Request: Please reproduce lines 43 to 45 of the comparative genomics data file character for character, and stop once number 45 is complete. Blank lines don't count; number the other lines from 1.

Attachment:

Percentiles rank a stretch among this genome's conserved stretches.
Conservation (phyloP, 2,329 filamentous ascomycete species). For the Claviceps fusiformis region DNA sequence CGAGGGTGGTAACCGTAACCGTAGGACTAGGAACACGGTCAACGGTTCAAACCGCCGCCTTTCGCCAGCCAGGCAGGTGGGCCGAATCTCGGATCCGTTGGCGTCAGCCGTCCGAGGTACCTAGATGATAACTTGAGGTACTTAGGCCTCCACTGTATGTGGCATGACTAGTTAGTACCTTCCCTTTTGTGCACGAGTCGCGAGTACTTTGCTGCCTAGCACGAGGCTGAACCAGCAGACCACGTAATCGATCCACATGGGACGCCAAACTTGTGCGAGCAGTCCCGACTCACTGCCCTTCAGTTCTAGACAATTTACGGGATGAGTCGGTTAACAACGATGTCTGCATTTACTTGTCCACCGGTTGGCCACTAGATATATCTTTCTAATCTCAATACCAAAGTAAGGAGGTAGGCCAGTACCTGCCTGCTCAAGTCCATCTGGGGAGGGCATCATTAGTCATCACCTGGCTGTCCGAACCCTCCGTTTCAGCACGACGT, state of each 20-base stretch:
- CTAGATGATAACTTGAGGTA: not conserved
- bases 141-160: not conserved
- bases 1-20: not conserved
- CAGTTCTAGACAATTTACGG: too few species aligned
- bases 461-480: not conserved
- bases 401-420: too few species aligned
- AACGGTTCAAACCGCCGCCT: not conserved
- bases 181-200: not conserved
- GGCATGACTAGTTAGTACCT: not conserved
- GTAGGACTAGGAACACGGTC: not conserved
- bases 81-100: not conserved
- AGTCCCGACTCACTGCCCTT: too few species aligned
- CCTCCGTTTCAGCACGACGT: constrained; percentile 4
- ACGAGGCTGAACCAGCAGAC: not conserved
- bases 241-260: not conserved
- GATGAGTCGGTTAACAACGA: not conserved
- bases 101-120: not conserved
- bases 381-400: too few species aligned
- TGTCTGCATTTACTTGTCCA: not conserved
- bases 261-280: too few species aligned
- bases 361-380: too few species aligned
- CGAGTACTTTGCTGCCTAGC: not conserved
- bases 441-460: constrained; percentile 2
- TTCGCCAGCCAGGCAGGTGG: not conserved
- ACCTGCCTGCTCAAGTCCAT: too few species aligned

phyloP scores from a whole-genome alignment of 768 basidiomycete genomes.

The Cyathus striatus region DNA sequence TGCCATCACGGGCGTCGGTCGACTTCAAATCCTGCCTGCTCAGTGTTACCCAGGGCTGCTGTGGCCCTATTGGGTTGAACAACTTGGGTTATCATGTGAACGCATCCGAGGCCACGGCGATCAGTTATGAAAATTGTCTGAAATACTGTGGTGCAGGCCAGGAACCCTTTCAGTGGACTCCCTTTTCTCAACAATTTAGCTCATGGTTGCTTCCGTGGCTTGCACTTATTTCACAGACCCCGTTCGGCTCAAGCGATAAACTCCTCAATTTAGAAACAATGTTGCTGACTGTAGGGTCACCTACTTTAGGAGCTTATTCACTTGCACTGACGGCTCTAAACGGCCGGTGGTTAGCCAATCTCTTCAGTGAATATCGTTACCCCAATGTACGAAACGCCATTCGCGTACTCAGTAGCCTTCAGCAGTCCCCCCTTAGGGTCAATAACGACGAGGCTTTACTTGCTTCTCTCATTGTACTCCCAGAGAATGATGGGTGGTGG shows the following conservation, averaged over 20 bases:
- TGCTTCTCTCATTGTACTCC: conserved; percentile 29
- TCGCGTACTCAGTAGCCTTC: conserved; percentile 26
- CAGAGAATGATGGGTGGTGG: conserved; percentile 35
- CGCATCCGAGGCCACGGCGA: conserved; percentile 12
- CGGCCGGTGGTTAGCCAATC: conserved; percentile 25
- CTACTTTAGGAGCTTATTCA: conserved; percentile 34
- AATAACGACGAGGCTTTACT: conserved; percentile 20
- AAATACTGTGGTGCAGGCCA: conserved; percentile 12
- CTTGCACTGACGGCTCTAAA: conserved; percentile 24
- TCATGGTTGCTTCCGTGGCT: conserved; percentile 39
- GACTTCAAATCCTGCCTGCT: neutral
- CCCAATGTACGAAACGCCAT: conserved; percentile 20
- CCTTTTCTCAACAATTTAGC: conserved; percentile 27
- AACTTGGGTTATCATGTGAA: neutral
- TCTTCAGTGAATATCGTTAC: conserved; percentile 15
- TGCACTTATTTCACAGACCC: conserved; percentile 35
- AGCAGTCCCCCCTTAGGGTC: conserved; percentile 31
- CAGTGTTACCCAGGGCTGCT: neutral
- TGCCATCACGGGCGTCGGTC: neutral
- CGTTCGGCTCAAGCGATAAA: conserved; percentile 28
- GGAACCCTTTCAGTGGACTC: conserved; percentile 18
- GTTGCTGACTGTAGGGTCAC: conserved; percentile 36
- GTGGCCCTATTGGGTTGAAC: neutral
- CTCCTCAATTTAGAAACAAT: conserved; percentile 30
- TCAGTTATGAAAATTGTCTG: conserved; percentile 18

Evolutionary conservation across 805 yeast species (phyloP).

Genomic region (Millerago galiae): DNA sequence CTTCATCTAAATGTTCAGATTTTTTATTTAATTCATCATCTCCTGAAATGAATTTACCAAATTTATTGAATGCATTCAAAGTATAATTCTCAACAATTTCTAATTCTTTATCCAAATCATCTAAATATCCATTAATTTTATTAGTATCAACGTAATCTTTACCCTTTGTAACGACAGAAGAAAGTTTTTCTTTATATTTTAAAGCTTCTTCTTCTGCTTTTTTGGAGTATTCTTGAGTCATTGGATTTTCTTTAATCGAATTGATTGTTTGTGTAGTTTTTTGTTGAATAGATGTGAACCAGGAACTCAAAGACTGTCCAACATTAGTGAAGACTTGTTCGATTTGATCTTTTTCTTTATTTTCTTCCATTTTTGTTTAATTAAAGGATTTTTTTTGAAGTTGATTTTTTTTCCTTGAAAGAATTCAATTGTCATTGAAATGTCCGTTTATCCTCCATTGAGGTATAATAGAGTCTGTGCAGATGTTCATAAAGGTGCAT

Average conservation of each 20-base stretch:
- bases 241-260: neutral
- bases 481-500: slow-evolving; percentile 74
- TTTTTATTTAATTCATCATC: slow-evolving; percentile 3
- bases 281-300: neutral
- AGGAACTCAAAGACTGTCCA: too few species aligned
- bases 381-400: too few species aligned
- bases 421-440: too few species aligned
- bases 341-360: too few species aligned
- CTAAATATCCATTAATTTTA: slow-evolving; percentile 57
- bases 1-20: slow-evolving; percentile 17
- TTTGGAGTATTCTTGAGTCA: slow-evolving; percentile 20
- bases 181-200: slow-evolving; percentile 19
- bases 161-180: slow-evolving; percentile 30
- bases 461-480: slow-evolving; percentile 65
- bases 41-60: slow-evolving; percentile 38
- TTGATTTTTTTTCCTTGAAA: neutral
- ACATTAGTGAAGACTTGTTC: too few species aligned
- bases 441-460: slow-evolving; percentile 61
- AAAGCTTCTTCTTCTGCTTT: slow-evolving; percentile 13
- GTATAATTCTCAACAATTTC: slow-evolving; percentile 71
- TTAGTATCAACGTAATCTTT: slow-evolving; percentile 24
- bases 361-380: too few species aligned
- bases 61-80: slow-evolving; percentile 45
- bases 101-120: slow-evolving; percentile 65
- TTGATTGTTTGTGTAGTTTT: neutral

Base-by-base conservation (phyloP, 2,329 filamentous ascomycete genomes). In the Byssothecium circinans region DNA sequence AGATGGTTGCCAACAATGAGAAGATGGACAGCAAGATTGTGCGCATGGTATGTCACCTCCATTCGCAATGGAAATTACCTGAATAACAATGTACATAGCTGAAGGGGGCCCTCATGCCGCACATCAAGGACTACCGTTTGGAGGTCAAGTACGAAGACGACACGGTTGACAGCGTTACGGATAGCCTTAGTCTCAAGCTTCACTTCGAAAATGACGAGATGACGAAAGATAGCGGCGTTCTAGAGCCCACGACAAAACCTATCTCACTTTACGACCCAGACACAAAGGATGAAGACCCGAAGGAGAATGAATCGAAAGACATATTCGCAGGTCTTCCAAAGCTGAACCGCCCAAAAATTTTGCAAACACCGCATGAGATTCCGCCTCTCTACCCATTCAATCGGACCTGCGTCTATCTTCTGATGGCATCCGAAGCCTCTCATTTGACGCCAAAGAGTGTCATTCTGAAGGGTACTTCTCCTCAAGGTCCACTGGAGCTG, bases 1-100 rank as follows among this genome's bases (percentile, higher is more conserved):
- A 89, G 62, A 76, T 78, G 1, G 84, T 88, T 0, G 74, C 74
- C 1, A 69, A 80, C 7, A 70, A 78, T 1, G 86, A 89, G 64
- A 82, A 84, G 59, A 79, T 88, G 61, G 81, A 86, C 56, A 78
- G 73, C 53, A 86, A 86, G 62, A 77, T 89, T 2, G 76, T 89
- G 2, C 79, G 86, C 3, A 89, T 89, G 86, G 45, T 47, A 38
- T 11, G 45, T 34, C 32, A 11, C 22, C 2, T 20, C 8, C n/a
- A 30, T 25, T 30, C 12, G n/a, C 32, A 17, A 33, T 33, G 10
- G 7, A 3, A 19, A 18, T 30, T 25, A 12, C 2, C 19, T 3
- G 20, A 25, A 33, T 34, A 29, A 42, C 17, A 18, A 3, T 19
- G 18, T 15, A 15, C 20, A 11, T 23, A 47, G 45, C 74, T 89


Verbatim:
- AACTTGGGTTATCATGTGAA: neutral
- TCTTCAGTGAATATCGTTAC: conserved; percentile 15
- TGCACTTATTTCACAGACCC: conserved; percentile 35